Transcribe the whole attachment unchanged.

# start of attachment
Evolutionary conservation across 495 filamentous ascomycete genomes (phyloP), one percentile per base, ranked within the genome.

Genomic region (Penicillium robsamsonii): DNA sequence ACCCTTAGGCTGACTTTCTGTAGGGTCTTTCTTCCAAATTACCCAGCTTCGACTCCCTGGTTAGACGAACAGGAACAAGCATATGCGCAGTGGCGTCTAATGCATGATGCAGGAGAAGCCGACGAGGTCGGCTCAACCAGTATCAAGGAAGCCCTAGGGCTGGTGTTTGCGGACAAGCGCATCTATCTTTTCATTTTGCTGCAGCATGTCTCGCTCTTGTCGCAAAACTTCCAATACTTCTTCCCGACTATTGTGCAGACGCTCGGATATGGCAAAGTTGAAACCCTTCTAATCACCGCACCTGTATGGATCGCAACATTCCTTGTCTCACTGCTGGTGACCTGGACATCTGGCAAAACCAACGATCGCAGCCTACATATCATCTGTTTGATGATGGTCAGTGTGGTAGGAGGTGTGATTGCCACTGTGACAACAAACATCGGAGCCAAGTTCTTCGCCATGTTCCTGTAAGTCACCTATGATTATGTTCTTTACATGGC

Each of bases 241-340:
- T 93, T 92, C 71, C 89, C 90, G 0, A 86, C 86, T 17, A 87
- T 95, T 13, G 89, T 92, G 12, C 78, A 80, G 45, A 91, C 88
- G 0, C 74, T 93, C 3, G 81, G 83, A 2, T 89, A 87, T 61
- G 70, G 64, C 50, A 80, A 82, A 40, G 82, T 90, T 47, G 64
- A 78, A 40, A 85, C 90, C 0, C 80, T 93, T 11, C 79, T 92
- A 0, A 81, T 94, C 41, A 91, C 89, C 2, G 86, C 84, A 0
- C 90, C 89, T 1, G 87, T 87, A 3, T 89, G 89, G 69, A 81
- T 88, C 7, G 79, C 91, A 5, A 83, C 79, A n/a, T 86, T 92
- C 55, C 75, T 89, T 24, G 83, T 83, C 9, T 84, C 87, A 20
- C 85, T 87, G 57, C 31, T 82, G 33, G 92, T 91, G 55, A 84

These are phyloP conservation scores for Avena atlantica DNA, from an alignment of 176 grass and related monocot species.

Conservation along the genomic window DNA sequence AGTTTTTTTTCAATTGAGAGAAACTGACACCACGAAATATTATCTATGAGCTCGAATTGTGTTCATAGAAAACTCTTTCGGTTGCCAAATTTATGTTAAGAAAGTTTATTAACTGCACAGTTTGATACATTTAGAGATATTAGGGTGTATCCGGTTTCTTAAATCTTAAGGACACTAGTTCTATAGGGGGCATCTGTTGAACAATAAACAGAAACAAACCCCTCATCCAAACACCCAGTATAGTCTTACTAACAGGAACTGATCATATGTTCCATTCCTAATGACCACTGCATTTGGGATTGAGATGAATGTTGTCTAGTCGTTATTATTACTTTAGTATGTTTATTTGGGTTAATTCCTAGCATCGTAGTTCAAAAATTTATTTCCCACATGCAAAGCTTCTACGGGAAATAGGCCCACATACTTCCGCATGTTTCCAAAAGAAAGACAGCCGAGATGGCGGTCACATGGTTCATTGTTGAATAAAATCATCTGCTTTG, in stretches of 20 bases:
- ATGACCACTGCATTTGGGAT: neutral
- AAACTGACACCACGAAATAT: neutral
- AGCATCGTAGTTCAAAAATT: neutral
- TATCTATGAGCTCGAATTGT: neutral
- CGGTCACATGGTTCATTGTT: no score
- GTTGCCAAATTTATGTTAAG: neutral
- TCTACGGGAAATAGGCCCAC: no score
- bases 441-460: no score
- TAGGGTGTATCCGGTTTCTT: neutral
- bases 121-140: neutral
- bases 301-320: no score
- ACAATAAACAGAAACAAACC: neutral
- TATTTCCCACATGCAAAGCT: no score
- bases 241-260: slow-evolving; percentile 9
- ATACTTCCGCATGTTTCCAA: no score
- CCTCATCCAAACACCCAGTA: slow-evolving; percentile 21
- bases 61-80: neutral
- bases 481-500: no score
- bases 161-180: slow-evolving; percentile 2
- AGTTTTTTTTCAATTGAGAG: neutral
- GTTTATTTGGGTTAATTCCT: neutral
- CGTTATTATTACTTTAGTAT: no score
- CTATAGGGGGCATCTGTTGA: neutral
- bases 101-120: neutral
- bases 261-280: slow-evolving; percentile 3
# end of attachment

Evolutionary conservation across 495 filamentous ascomycete genomes (phyloP), one percentile per base, ranked within the genome.

Genomic region (Penicillium robsamsonii): DNA sequence ACCCTTAGGCTGACTTTCTGTAGGGTCTTTCTTCCAAATTACCCAGCTTCGACTCCCTGGTTAGACGAACAGGAACAAGCATATGCGCAGTGGCGTCTAATGCATGATGCAGGAGAAGCCGACGAGGTCGGCTCAACCAGTATCAAGGAAGCCCTAGGGCTGGTGTTTGCGGACAAGCGCATCTATCTTTTCATTTTGCTGCAGCATGTCTCGCTCTTGTCGCAAAACTTCCAATACTTCTTCCCGACTATTGTGCAGACGCTCGGATATGGCAAAGTTGAAACCCTTCTAATCACCGCACCTGTATGGATCGCAACATTCCTTGTCTCACTGCTGGTGACCTGGACATCTGGCAAAACCAACGATCGCAGCCTACATATCATCTGTTTGATGATGGTCAGTGTGGTAGGAGGTGTGATTGCCACTGTGACAACAAACATCGGAGCCAAGTTCTTCGCCATGTTCCTGTAAGTCACCTATGATTATGTTCTTTACATGGC

Each of bases 241-340:
- T 93, T 92, C 71, C 89, C 90, G 0, A 86, C 86, T 17, A 87
- T 95, T 13, G 89, T 92, G 12, C 78, A 80, G 45, A 91, C 88
- G 0, C 74, T 93, C 3, G 81, G 83, A 2, T 89, A 87, T 61
- G 70, G 64, C 50, A 80, A 82, A 40, G 82, T 90, T 47, G 64
- A 78, A 40, A 85, C 90, C 0, C 80, T 93, T 11, C 79, T 92
- A 0, A 81, T 94, C 41, A 91, C 89, C 2, G 86, C 84, A 0
- C 90, C 89, T 1, G 87, T 87, A 3, T 89, G 89, G 69, A 81
- T 88, C 7, G 79, C 91, A 5, A 83, C 79, A n/a, T 86, T 92
- C 55, C 75, T 89, T 24, G 83, T 83, C 9, T 84, C 87, A 20
- C 85, T 87, G 57, C 31, T 82, G 33, G 92, T 91, G 55, A 84

These are phyloP conservation scores for Avena atlantica DNA, from an alignment of 176 grass and related monocot species.

Conservation along the genomic window DNA sequence AGTTTTTTTTCAATTGAGAGAAACTGACACCACGAAATATTATCTATGAGCTCGAATTGTGTTCATAGAAAACTCTTTCGGTTGCCAAATTTATGTTAAGAAAGTTTATTAACTGCACAGTTTGATACATTTAGAGATATTAGGGTGTATCCGGTTTCTTAAATCTTAAGGACACTAGTTCTATAGGGGGCATCTGTTGAACAATAAACAGAAACAAACCCCTCATCCAAACACCCAGTATAGTCTTACTAACAGGAACTGATCATATGTTCCATTCCTAATGACCACTGCATTTGGGATTGAGATGAATGTTGTCTAGTCGTTATTATTACTTTAGTATGTTTATTTGGGTTAATTCCTAGCATCGTAGTTCAAAAATTTATTTCCCACATGCAAAGCTTCTACGGGAAATAGGCCCACATACTTCCGCATGTTTCCAAAAGAAAGACAGCCGAGATGGCGGTCACATGGTTCATTGTTGAATAAAATCATCTGCTTTG, in stretches of 20 bases:
- ATGACCACTGCATTTGGGAT: neutral
- AAACTGACACCACGAAATAT: neutral
- AGCATCGTAGTTCAAAAATT: neutral
- TATCTATGAGCTCGAATTGT: neutral
- CGGTCACATGGTTCATTGTT: no score
- GTTGCCAAATTTATGTTAAG: neutral
- TCTACGGGAAATAGGCCCAC: no score
- bases 441-460: no score
- TAGGGTGTATCCGGTTTCTT: neutral
- bases 121-140: neutral
- bases 301-320: no score
- ACAATAAACAGAAACAAACC: neutral
- TATTTCCCACATGCAAAGCT: no score
- bases 241-260: slow-evolving; percentile 9
- ATACTTCCGCATGTTTCCAA: no score
- CCTCATCCAAACACCCAGTA: slow-evolving; percentile 21
- bases 61-80: neutral
- bases 481-500: no score
- bases 161-180: slow-evolving; percentile 2
- AGTTTTTTTTCAATTGAGAG: neutral
- GTTTATTTGGGTTAATTCCT: neutral
- CGTTATTATTACTTTAGTAT: no score
- CTATAGGGGGCATCTGTTGA: neutral
- bases 101-120: neutral
- bases 261-280: slow-evolving; percentile 3